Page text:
Jessica Martin (Kim Basinger) is violently kidnapped from her smart Brentwood, Los Angeles, home and taken to an isolated farmhouse, where she is locked in the attic, ignorant of her location. The extension phone is smashed, but the terrified Jessica fiddles with the wires to get a number - any number. The mobile (cellphone) she gets belongs to the irresponsible young Ryan (Chris Evans), who takes a minute to realise it's not a prank call: the woman at the other end has been kidnapped for reasons she can't even guess at, but they seem to want something from her real estate husband. Jessica pleads with Ryan to get help, but his attempts to inform a police officer (William H. Macy) at the station are foiled by circumstance and he has to dash off to the school where Jessica's 11 year old son is in danger of also being kidnapped, to force her to tell the kidnappers what they want to know. But Ryan is just an amateur up against these powerful professionals.
Review by Andrew L. Urban:
Your mobile rings and it's a hysterical woman claiming to have been kidnapped and pleading for your help. She doesn't know where she is being held captive, and within a few minutes you hear a man's gruff voice, she screams and you realise that it isn't a prank call.
Of course, if you're a young guy in the middle of picking up girls in Santa Monica, this would be an inconvenient interruption, but what can you do? You listen.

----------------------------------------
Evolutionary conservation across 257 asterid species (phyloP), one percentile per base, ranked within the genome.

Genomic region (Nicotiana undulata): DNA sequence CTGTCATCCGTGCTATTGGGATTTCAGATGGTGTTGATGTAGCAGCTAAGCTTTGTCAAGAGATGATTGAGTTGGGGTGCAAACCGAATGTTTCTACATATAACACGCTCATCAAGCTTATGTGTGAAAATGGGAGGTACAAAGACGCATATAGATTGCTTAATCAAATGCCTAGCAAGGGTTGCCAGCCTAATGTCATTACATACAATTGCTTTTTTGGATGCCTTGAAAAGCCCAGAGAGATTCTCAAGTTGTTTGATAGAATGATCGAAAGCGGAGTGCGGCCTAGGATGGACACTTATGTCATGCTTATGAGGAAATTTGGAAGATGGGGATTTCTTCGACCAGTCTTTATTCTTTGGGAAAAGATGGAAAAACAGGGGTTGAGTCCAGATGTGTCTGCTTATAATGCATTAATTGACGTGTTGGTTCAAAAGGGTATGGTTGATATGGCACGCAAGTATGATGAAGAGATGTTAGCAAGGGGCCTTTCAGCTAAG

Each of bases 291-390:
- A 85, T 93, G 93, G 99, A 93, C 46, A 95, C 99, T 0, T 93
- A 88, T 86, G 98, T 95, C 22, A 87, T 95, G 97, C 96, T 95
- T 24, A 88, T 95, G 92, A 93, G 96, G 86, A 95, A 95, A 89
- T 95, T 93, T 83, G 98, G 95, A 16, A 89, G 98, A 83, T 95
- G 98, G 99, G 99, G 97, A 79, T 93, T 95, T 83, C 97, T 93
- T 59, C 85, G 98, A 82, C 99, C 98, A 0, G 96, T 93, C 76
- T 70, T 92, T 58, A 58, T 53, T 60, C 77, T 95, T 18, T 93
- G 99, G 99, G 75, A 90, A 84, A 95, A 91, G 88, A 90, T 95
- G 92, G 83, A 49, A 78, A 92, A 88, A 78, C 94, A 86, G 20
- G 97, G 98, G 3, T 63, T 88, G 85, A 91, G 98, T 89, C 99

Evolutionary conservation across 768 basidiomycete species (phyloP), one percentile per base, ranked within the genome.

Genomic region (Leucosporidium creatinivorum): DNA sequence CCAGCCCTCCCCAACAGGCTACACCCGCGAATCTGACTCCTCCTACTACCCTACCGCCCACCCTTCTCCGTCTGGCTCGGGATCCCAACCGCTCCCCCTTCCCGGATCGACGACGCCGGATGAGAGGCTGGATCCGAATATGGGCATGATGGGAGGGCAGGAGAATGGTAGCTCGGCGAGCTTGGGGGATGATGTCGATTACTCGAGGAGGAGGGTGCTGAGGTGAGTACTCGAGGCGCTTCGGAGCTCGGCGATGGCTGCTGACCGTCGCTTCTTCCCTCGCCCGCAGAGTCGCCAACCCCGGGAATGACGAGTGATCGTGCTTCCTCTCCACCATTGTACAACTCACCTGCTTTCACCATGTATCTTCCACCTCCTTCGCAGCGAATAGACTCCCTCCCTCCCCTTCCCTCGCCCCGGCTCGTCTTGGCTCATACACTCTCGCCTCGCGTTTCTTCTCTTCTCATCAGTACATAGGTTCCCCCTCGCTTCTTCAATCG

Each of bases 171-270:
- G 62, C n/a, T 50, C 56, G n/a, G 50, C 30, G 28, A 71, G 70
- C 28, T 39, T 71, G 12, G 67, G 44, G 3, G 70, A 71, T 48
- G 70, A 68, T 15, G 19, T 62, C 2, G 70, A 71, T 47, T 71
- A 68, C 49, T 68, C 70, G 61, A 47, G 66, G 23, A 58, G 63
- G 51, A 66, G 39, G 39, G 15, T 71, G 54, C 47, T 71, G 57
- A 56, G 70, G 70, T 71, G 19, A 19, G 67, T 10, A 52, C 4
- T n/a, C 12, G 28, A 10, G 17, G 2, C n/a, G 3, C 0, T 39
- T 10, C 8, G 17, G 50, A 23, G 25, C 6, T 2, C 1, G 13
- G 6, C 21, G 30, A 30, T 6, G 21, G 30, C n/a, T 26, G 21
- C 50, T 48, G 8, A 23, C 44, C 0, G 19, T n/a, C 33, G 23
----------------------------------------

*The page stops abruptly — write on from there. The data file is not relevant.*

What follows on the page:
Larry Cohen's script for Phone Booth anchored Stu (Colin Farrell) to a public phone, pinned down by a mysterious gunman who had called the booth to snare him. With Cellular, Cohen has reshaped the basic premise of a character unable to hang up, and writer Chris Morgan has given it a wider setting; we're not stuck in one location, and the story is not told in real time...but almost. Nor is Joel Schumacher directing, but David R. Ellis does a decent job of maintaining the tension and the action. (A little bit of bad continuity with Kim Basinger's 'now you see it now you don't' scarf nothwithstanding.)
Morgan's screenplay just manages to hold its internal logic together and the best part of it is the mystery of what the kidnappers want; when that is revealed, it adds so much more grit to the script and to the whole premise. It also explains the identity of the kidnappers. So in storytelling terms, the script works well. Ellis, an experienced second unit director, tackles the action with confidence and builds plenty of dynamics into the film, making it a seamless example of this genre which Hollywood does so well.
Performances are solid all round, with Basinger making Jessica a real person not just a filmic device for our fears, and Chris Evans makes a likeable young action hero who makes it all up as he goes along. William H. Macy delivers his droll, honest policeman -with a retirement business plan - in credible style and the bad guys act mean, notably Jason Statham, who did a great job in The Transporter.
Review by Louise Keller: